I watched him walk up to several people. He pointed at the gates of the flight I was supposed to be on, in just a mere twenty minutes. He were carrying a black box, wrapped in what seemed to be hideous pleather. Course, he was a white male, in his late 50s, wearing a pressed gray suit. No one really gave them a second glance.
I stood and walked to the nearest vending machine. A coke sounded good right about now, so I pressed the button and listened for the cha-click of the coins inside the machine. It whirred to life and the thunk of the can falling into the dispensing bin caused me to smile.
“Excuse me, Miss? Are you going on that plane? The one to Atlanta boarding through gate A11 in about ten minutes?”
I turned around. He was standing upright, a pained expression on his face. “I am.” I said flatly, then proceeded to push my way around him.
“Will you carry this with you? Please? It’s not illegal. I promise.”
“Please? My wife, she’s in Atlanta and she needs this. But I cannot fly to bring it to her. I have to leave to meet our son in the hospital in Chicago. Please, can you just take this with you? She’ll be waiting at the end of the boarding ramp in Atlanta. It won’t take you any time, please?”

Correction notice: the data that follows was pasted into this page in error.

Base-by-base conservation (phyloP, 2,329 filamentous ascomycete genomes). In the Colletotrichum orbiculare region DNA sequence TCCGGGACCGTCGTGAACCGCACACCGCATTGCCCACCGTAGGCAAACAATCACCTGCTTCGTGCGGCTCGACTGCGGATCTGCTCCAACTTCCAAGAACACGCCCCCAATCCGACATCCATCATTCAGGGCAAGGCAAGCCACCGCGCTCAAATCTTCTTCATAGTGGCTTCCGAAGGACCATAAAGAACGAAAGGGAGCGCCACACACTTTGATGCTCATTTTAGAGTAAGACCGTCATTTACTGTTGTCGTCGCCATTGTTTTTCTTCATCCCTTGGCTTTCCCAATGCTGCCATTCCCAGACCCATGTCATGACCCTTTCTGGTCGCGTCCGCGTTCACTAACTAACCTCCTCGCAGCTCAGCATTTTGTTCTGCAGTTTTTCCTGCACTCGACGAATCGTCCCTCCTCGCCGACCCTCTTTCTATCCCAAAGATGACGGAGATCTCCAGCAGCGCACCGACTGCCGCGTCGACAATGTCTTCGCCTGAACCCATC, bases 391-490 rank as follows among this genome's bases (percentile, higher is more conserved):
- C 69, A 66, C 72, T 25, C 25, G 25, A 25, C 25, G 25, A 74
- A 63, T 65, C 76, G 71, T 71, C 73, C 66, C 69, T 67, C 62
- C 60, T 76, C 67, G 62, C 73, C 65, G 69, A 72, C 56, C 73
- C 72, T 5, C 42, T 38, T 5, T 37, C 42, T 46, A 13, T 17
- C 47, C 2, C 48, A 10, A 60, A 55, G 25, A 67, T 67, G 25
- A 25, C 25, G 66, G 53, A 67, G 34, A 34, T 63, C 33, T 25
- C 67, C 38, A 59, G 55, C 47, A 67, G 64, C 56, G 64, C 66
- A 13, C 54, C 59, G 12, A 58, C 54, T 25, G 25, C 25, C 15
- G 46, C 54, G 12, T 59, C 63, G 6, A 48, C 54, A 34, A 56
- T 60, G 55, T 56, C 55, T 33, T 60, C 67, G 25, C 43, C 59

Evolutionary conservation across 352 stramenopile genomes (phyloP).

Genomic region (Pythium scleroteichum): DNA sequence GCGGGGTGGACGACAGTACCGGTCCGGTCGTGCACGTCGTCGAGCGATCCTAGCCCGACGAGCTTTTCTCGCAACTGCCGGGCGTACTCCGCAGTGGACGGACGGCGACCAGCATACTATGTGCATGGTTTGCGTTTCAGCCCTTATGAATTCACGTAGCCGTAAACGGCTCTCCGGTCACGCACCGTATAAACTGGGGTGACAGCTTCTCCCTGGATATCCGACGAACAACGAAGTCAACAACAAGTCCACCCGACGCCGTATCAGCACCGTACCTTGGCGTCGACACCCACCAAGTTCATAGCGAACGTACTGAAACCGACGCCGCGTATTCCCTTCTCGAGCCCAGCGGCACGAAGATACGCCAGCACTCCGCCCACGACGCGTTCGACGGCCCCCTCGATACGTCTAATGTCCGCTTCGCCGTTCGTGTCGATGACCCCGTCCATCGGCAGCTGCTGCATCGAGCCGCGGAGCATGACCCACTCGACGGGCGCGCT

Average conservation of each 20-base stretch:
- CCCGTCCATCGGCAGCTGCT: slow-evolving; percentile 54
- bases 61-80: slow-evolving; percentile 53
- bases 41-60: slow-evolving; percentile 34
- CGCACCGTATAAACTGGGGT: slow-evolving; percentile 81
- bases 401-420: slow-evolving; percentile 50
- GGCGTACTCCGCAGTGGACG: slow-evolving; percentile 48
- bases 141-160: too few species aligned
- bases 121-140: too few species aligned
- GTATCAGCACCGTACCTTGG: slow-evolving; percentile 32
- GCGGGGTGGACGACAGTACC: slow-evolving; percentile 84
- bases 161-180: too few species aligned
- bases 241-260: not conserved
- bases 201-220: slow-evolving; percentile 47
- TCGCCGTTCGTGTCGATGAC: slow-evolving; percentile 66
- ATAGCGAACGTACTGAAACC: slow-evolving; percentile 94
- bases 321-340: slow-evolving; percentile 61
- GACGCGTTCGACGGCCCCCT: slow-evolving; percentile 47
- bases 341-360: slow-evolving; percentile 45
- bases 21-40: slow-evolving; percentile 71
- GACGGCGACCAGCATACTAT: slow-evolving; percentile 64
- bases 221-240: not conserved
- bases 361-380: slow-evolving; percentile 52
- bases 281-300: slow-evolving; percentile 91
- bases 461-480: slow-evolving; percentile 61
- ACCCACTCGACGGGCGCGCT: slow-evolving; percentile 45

I sighed. “What’s in the box?”
He shifted from foot to foot. I could tell he didn’t want to tell me, but there was no way I was taking it without knowing what it was full of.
He looked into my eyes, then whispered, “Money, her passport, a gold watch and our diamond wedding rings.”
My eyes opened wider. “Why would you give all that to a stranger and hope it makes it to Atlanta?”
He hung his head. “Because I have no other choice.”
My eyes narrowed. “Are they stolen?”
He gasped. “No, they’re not. Please, will you do this for me? To save a life?”
“Who’s life am I saving?”
He sighed. “It’s a long story. But my son’s, with any luck.”
I looked at him. Tears threatened to spill down his cheeks. His cheeks were flushed red with embarrassment as he wiped at his eyes.
“Can I see a picture of him, your son?” I asked.
He handed me the package and pulled out his wallet. “Here, he’s seven.”
I looked at the picture of the boy with the soft brown hair and bright green eyes. He had a grin, and he was on a swing in a playground. There were other kids around, but they weren’t looking at the camera. He was the only one looking that way, and it was eerie how he seemed to be looking straight at me.
“Okay, I’ll do it,” I whispered, handing him back the photo.
“Thank you,” he said, wiping at the tears some more. “I can’t give you anything but my gratitude. Thank you.”
We embraced awkwardly, and he turned and left. I watched him walk down the hall as they called for boarding to begin.